Denver Parks and Recreation hopes to turn the Globeville Recreation Center over to a new non-profit partner or partners chosen with the help of the community and bring back full-time programming there.
Globeville was one of three recreation centers whose operations were handed off to private contractors during the Great Recession, when the city was low on money and cutting services.
“We had to make some very tough decisions to either close facilities or find other partners,” said John Martinez, deputy executive director of Parks and Recreation. “We did not want to leave those communities with out services.”
Street Kidz took over operations of the Globeville Recreation Center, while Denver Inner City Parish took over the College View Recreation Center in southwest Denver and Colorado Miners took over the Johnson Recreation Center in Elyria-Swansea. Those latter two relationships continue to this day, Martinez said, but in 2014, Street Kidz decided it couldn’t keep up with operations at Globeville and turned it back to the city.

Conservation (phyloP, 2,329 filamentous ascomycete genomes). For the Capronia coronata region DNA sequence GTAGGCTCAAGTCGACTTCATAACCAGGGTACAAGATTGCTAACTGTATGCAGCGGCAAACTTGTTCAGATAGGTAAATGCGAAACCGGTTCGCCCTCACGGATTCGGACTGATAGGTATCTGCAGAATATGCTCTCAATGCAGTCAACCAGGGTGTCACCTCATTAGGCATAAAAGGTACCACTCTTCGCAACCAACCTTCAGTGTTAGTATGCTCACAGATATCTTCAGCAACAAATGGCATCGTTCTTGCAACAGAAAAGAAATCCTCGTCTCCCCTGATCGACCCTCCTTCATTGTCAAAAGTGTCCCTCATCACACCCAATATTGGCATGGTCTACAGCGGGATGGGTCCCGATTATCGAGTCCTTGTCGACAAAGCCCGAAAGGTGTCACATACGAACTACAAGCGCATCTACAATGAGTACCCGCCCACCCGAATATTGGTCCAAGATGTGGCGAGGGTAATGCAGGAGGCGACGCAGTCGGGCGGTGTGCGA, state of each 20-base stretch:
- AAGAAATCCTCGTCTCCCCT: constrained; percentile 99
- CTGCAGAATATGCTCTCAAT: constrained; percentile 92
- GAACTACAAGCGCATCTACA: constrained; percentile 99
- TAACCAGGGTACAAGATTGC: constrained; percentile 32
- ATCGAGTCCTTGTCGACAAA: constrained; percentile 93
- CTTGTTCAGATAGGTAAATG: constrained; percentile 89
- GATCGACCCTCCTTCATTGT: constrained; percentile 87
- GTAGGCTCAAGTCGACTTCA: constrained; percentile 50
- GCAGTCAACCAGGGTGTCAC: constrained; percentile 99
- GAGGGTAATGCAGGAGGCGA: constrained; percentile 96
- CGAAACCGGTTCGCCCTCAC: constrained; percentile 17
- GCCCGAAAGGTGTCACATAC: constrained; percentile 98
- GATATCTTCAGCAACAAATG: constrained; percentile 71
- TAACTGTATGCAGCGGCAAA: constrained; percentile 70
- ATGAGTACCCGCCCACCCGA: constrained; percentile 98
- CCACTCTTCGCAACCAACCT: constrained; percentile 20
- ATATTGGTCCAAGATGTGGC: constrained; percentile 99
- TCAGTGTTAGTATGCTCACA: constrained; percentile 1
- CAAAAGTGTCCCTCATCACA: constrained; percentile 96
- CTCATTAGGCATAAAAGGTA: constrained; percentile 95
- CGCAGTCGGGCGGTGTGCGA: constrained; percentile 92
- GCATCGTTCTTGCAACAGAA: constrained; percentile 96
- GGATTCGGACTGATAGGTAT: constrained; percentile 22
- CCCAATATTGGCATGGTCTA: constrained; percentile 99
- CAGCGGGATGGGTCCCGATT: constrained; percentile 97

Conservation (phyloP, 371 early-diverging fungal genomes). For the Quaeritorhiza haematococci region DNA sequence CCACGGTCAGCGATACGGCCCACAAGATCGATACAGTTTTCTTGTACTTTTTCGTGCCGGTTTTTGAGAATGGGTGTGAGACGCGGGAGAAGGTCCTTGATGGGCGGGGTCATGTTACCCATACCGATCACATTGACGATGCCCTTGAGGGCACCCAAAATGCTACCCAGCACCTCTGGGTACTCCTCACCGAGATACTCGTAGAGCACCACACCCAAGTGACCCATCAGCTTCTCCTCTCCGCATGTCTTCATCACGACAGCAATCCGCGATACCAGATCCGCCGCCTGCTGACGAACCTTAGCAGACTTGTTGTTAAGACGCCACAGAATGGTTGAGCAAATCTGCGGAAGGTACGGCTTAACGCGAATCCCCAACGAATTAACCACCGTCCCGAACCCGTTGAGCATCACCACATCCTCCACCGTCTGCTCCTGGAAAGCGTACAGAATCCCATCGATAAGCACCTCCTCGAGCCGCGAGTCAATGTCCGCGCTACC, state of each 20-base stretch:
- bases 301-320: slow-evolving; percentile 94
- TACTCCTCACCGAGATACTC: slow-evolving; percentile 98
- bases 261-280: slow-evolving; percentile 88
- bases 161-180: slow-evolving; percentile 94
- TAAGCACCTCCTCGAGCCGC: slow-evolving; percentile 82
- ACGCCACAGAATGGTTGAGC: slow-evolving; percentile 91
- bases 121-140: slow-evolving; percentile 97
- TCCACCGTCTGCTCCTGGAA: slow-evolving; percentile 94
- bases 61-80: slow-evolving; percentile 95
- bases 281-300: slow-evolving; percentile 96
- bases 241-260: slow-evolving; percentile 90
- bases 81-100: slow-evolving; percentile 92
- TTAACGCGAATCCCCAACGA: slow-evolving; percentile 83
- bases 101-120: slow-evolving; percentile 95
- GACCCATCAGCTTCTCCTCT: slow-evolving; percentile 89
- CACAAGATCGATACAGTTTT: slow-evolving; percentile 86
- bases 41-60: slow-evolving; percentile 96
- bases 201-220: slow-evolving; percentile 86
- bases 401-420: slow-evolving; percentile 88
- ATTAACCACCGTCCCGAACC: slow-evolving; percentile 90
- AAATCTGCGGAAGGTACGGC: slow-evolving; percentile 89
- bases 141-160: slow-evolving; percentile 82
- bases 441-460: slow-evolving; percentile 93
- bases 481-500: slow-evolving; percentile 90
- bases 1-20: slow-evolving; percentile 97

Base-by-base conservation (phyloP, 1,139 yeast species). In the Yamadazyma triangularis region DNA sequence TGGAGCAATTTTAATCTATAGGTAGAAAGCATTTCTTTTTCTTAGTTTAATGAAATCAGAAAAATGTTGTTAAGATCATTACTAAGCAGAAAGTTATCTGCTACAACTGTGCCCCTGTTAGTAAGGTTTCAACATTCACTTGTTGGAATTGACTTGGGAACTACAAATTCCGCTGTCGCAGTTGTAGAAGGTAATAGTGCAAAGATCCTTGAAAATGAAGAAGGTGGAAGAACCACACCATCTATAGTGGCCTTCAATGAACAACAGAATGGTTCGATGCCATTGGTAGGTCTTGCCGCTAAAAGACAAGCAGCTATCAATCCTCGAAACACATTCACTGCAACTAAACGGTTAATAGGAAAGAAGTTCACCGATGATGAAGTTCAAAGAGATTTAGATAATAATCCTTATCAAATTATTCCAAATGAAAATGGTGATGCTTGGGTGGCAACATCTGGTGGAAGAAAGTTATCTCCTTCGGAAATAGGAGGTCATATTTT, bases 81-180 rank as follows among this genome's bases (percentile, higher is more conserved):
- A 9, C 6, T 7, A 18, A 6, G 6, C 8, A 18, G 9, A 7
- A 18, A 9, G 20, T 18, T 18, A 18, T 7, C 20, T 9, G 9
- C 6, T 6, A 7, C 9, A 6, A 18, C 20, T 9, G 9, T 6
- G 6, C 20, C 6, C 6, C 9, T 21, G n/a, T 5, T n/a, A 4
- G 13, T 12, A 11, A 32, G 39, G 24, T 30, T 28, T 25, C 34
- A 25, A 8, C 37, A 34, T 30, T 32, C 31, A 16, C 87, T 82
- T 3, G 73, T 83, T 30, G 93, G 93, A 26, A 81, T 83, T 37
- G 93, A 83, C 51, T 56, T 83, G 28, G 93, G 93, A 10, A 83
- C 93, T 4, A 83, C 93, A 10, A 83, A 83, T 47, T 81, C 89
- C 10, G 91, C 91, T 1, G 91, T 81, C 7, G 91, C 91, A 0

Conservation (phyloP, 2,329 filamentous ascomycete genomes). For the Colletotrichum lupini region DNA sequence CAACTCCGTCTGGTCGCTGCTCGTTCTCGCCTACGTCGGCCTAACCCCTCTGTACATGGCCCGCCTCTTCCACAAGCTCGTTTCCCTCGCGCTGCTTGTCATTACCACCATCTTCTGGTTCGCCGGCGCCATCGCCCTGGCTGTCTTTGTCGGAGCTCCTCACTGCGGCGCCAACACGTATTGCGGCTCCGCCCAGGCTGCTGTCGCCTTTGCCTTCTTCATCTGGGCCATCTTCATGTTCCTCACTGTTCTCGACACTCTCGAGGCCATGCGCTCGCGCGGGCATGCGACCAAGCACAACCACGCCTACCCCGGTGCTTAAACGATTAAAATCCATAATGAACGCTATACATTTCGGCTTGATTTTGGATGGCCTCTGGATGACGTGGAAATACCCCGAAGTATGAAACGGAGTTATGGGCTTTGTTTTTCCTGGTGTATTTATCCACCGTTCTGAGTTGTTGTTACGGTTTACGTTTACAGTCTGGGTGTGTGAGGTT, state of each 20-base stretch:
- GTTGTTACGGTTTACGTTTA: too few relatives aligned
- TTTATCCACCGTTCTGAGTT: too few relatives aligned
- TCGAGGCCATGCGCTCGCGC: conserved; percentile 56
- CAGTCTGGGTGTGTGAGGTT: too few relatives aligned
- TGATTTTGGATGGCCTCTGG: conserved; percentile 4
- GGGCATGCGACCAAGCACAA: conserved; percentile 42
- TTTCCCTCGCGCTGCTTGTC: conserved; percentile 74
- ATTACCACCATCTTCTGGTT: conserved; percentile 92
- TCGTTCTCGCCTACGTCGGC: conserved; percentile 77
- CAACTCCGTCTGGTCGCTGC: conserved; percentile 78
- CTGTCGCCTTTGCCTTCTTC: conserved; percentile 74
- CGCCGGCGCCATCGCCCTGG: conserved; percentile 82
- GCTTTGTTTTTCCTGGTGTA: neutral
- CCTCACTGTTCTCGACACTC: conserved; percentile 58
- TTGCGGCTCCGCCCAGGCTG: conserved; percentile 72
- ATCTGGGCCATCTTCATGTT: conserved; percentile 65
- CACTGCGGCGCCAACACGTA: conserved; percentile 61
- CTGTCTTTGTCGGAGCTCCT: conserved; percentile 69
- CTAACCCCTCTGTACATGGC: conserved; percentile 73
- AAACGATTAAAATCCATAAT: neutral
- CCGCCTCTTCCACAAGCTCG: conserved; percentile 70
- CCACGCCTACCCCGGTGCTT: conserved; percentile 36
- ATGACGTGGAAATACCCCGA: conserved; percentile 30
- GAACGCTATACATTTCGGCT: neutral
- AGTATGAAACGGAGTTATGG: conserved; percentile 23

Since then, Birdseed Collective has been running arts programming at Globeville, and some MY Denver Card staff have been assigned to the center to offer free programs for kids and teenagers. Martinez said the city wants to increase the offerings at the rec center, and it plans to solicit proposals from possible partners this fall.
As Westword reported earlier this year, Birdseed Collective is interested in becoming the main partner and continuing its work there.
At a community visioning meeting earlier this year, neighborhood residents said they were looking for everything from standard recreation programs to urban gardens. A meeting is scheduled for Wednesday evening for Parks and Recreation officials to go over the feedback they got from the community and make sure the request for proposals is an accurate reflection of those desires.
The meeting runs from 6 to 7:30 p.m. Wednesday at the Globeville Recreation Center, 4496 Grant St. Spanish language interpretation and snacks will be provided.
Martinez said that no matter who the provider is, neighborhood youth will continue to have free access to programming through the MY Denver Card.
There are no plans to expand the use of private contractors to other Denver rec centers, Martinez said, but Parks and Rec believes the change has been beneficial where it’s been implemented.
“As our city grows, we need to be creative about meeting those needs,” he said.